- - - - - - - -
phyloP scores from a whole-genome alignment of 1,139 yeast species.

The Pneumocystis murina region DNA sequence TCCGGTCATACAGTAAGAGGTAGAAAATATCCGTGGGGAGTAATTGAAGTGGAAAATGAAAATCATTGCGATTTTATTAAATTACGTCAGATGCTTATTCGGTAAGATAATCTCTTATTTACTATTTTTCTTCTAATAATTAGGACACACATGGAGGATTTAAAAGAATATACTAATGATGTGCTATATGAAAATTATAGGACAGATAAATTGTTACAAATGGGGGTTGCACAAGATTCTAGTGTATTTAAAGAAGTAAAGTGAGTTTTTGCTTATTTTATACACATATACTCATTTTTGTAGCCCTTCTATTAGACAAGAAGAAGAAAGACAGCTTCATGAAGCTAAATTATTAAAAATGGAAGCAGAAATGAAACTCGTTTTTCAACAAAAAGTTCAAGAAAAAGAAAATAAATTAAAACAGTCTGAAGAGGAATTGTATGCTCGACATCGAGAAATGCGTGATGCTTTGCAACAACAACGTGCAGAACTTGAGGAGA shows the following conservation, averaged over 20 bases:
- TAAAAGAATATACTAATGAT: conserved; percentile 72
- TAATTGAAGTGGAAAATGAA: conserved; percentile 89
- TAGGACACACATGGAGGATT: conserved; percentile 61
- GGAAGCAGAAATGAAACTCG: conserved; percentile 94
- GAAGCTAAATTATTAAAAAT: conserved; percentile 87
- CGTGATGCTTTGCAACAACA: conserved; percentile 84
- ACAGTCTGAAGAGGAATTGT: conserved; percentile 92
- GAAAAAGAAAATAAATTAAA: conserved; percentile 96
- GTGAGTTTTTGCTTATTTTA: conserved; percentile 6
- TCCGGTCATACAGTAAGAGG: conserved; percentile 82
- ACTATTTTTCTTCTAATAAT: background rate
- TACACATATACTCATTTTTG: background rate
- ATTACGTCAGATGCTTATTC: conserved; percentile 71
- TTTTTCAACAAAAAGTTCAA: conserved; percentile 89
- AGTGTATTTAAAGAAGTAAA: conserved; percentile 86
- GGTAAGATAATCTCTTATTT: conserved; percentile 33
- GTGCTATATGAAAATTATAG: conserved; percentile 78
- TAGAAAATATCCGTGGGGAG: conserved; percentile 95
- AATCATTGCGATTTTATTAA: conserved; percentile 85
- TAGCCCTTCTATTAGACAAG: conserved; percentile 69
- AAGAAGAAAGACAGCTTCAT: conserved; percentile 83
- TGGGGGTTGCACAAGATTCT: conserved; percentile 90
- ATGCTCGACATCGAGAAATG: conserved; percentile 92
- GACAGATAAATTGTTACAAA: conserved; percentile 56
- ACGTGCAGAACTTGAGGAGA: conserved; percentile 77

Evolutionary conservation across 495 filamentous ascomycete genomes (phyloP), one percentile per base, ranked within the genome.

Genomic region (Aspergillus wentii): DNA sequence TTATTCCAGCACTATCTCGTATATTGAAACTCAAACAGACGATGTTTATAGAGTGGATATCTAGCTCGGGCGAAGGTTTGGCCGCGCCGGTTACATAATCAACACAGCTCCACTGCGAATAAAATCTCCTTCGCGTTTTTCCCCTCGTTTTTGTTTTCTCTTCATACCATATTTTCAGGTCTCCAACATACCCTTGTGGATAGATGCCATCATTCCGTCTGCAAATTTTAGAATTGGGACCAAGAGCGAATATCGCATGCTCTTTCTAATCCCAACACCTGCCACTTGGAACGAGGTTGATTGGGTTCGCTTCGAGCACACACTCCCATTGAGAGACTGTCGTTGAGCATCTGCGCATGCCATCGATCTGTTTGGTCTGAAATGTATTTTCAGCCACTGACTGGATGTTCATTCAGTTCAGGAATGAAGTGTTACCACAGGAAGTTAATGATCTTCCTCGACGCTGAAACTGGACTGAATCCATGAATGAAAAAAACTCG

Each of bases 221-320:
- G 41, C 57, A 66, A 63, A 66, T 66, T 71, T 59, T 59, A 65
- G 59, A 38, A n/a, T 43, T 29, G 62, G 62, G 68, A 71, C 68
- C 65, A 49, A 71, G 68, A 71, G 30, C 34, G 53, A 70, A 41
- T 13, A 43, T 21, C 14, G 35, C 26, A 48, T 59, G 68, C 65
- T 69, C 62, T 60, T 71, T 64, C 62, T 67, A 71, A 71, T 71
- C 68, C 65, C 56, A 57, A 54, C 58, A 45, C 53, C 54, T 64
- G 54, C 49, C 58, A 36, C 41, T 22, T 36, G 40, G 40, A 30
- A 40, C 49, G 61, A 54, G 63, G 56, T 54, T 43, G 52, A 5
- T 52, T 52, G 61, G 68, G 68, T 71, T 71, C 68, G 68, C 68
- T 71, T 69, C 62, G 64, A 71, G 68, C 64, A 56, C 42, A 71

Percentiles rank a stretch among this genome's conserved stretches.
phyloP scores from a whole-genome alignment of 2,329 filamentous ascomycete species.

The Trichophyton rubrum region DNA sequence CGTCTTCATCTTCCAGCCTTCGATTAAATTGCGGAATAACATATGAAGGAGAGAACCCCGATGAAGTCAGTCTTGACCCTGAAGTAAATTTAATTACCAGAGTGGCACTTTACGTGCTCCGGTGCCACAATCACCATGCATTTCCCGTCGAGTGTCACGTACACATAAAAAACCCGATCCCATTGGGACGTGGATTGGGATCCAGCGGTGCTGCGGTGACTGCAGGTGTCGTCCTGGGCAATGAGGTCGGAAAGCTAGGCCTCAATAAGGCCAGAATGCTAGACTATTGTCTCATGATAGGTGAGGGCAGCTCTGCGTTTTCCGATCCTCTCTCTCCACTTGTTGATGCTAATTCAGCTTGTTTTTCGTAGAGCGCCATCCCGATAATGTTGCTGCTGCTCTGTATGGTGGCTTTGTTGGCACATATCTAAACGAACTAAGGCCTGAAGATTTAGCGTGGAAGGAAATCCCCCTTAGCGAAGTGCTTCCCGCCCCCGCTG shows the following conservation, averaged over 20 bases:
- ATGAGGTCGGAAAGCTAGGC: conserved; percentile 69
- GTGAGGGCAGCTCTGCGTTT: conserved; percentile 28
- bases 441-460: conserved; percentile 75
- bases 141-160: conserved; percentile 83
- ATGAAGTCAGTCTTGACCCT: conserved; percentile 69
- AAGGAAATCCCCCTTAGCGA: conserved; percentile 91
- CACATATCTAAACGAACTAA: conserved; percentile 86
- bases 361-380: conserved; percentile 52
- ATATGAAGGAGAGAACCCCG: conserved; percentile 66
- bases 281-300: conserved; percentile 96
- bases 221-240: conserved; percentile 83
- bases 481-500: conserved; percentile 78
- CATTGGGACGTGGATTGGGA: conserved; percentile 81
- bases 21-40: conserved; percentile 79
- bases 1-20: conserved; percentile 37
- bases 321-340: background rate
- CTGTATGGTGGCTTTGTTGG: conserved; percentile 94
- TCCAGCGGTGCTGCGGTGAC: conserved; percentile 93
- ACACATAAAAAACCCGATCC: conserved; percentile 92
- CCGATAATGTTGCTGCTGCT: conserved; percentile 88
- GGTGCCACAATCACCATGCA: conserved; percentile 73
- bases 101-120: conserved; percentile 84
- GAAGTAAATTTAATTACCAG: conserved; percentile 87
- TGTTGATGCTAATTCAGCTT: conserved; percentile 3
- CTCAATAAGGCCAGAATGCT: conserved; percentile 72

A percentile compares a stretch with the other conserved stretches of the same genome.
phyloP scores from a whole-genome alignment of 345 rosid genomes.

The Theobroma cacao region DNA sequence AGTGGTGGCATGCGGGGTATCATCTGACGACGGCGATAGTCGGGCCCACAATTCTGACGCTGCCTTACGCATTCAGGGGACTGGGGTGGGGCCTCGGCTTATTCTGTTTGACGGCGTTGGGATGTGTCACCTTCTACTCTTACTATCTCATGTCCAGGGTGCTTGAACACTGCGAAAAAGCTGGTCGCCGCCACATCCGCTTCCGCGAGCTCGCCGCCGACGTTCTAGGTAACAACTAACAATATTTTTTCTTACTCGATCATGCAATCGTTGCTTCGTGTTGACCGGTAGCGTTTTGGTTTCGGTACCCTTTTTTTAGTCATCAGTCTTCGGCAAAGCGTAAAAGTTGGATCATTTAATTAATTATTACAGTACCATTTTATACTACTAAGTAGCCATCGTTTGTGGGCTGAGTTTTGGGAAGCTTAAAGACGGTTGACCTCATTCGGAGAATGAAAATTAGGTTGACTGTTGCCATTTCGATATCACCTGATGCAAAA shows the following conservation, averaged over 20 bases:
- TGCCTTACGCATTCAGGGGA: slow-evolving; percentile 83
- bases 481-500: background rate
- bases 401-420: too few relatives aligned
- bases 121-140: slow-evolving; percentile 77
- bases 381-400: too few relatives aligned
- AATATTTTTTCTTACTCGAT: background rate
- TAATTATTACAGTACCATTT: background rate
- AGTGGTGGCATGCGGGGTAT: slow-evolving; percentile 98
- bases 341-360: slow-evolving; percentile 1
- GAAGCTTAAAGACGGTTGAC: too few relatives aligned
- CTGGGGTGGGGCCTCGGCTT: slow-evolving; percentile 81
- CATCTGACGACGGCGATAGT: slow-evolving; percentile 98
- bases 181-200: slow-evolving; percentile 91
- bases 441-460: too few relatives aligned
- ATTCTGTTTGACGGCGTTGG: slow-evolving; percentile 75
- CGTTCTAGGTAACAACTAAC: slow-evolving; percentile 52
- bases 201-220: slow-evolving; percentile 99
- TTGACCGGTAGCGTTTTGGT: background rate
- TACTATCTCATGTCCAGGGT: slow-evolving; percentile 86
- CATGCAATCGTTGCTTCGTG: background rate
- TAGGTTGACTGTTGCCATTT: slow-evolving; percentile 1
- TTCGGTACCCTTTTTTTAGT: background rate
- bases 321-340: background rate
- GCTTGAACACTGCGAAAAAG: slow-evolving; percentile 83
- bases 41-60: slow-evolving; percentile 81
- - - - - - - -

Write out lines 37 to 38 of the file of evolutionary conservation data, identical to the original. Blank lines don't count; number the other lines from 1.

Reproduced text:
- G 54, C 49, C 58, A 36, C 41, T 22, T 36, G 40, G 40, A 30
- A 40, C 49, G 61, A 54, G 63, G 56, T 54, T 43, G 52, A 5